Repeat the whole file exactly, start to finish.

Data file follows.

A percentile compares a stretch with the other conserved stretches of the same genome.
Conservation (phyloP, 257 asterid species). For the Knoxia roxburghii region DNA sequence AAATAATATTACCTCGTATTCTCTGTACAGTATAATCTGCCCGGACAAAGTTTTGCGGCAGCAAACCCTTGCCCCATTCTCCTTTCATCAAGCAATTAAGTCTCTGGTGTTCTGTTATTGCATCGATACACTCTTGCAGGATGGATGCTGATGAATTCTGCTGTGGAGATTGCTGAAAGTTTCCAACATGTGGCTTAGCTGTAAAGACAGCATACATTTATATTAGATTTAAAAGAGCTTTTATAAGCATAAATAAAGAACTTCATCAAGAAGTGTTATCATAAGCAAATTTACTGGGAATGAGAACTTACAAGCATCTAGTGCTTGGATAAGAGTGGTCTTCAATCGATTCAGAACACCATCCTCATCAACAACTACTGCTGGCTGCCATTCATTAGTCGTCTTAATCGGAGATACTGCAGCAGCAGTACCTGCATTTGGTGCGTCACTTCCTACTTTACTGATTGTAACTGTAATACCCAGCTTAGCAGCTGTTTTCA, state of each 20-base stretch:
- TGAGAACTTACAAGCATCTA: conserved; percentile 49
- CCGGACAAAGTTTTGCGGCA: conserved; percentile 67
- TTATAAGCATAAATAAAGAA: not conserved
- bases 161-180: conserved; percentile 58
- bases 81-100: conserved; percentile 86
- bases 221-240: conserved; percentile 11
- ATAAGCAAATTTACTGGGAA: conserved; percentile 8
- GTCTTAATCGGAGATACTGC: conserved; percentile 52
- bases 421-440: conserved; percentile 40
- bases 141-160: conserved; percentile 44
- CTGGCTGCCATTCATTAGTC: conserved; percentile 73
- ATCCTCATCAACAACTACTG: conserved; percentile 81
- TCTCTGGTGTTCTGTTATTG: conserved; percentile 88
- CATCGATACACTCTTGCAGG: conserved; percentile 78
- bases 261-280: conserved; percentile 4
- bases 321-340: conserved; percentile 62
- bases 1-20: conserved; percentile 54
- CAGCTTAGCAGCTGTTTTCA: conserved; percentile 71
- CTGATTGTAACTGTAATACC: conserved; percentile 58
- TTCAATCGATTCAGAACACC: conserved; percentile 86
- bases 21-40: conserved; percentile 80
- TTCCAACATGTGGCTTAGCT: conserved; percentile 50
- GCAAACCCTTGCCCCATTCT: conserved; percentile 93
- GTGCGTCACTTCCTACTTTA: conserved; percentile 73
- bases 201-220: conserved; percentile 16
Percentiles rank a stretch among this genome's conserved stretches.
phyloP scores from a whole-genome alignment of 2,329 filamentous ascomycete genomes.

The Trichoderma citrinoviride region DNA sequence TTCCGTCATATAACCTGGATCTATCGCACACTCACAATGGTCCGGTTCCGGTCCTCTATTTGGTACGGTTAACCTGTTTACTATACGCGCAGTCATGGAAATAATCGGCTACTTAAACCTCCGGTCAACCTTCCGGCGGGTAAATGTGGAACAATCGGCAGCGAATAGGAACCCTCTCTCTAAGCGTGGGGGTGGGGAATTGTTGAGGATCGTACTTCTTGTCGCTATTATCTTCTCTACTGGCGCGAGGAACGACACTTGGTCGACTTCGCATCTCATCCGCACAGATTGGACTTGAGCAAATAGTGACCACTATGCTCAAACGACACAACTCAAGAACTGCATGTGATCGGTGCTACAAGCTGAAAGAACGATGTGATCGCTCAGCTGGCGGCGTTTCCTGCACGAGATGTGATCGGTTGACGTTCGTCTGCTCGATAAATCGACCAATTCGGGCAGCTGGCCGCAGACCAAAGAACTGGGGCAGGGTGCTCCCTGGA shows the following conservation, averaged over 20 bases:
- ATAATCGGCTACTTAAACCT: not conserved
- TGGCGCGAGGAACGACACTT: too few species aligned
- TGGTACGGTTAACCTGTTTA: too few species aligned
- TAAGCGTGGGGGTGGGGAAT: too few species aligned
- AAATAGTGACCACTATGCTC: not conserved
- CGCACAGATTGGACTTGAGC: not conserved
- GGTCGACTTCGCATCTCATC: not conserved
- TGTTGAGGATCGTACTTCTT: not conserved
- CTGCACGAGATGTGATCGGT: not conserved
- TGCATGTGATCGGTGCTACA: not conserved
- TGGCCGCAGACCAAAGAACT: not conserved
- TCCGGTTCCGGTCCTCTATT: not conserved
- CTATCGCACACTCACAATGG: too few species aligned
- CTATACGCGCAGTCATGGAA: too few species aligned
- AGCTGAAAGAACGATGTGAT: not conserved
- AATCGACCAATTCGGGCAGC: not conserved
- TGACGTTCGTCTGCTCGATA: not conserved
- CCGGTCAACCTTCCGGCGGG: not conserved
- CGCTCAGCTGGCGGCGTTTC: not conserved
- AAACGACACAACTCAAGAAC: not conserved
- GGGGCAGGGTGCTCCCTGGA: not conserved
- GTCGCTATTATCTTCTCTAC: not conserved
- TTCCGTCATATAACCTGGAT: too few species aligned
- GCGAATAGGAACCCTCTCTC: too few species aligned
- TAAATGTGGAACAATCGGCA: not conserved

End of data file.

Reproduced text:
A percentile compares a stretch with the other conserved stretches of the same genome.
Conservation (phyloP, 257 asterid species). For the Knoxia roxburghii region DNA sequence AAATAATATTACCTCGTATTCTCTGTACAGTATAATCTGCCCGGACAAAGTTTTGCGGCAGCAAACCCTTGCCCCATTCTCCTTTCATCAAGCAATTAAGTCTCTGGTGTTCTGTTATTGCATCGATACACTCTTGCAGGATGGATGCTGATGAATTCTGCTGTGGAGATTGCTGAAAGTTTCCAACATGTGGCTTAGCTGTAAAGACAGCATACATTTATATTAGATTTAAAAGAGCTTTTATAAGCATAAATAAAGAACTTCATCAAGAAGTGTTATCATAAGCAAATTTACTGGGAATGAGAACTTACAAGCATCTAGTGCTTGGATAAGAGTGGTCTTCAATCGATTCAGAACACCATCCTCATCAACAACTACTGCTGGCTGCCATTCATTAGTCGTCTTAATCGGAGATACTGCAGCAGCAGTACCTGCATTTGGTGCGTCACTTCCTACTTTACTGATTGTAACTGTAATACCCAGCTTAGCAGCTGTTTTCA, state of each 20-base stretch:
- TGAGAACTTACAAGCATCTA: conserved; percentile 49
- CCGGACAAAGTTTTGCGGCA: conserved; percentile 67
- TTATAAGCATAAATAAAGAA: not conserved
- bases 161-180: conserved; percentile 58
- bases 81-100: conserved; percentile 86
- bases 221-240: conserved; percentile 11
- ATAAGCAAATTTACTGGGAA: conserved; percentile 8
- GTCTTAATCGGAGATACTGC: conserved; percentile 52
- bases 421-440: conserved; percentile 40
- bases 141-160: conserved; percentile 44
- CTGGCTGCCATTCATTAGTC: conserved; percentile 73
- ATCCTCATCAACAACTACTG: conserved; percentile 81
- TCTCTGGTGTTCTGTTATTG: conserved; percentile 88
- CATCGATACACTCTTGCAGG: conserved; percentile 78
- bases 261-280: conserved; percentile 4
- bases 321-340: conserved; percentile 62
- bases 1-20: conserved; percentile 54
- CAGCTTAGCAGCTGTTTTCA: conserved; percentile 71
- CTGATTGTAACTGTAATACC: conserved; percentile 58
- TTCAATCGATTCAGAACACC: conserved; percentile 86
- bases 21-40: conserved; percentile 80
- TTCCAACATGTGGCTTAGCT: conserved; percentile 50
- GCAAACCCTTGCCCCATTCT: conserved; percentile 93
- GTGCGTCACTTCCTACTTTA: conserved; percentile 73
- bases 201-220: conserved; percentile 16
Percentiles rank a stretch among this genome's conserved stretches.
phyloP scores from a whole-genome alignment of 2,329 filamentous ascomycete genomes.

The Trichoderma citrinoviride region DNA sequence TTCCGTCATATAACCTGGATCTATCGCACACTCACAATGGTCCGGTTCCGGTCCTCTATTTGGTACGGTTAACCTGTTTACTATACGCGCAGTCATGGAAATAATCGGCTACTTAAACCTCCGGTCAACCTTCCGGCGGGTAAATGTGGAACAATCGGCAGCGAATAGGAACCCTCTCTCTAAGCGTGGGGGTGGGGAATTGTTGAGGATCGTACTTCTTGTCGCTATTATCTTCTCTACTGGCGCGAGGAACGACACTTGGTCGACTTCGCATCTCATCCGCACAGATTGGACTTGAGCAAATAGTGACCACTATGCTCAAACGACACAACTCAAGAACTGCATGTGATCGGTGCTACAAGCTGAAAGAACGATGTGATCGCTCAGCTGGCGGCGTTTCCTGCACGAGATGTGATCGGTTGACGTTCGTCTGCTCGATAAATCGACCAATTCGGGCAGCTGGCCGCAGACCAAAGAACTGGGGCAGGGTGCTCCCTGGA shows the following conservation, averaged over 20 bases:
- ATAATCGGCTACTTAAACCT: not conserved
- TGGCGCGAGGAACGACACTT: too few species aligned
- TGGTACGGTTAACCTGTTTA: too few species aligned
- TAAGCGTGGGGGTGGGGAAT: too few species aligned
- AAATAGTGACCACTATGCTC: not conserved
- CGCACAGATTGGACTTGAGC: not conserved
- GGTCGACTTCGCATCTCATC: not conserved
- TGTTGAGGATCGTACTTCTT: not conserved
- CTGCACGAGATGTGATCGGT: not conserved
- TGCATGTGATCGGTGCTACA: not conserved
- TGGCCGCAGACCAAAGAACT: not conserved
- TCCGGTTCCGGTCCTCTATT: not conserved
- CTATCGCACACTCACAATGG: too few species aligned
- CTATACGCGCAGTCATGGAA: too few species aligned
- AGCTGAAAGAACGATGTGAT: not conserved
- AATCGACCAATTCGGGCAGC: not conserved
- TGACGTTCGTCTGCTCGATA: not conserved
- CCGGTCAACCTTCCGGCGGG: not conserved
- CGCTCAGCTGGCGGCGTTTC: not conserved
- AAACGACACAACTCAAGAAC: not conserved
- GGGGCAGGGTGCTCCCTGGA: not conserved
- GTCGCTATTATCTTCTCTAC: not conserved
- TTCCGTCATATAACCTGGAT: too few species aligned
- GCGAATAGGAACCCTCTCTC: too few species aligned
- TAAATGTGGAACAATCGGCA: not conserved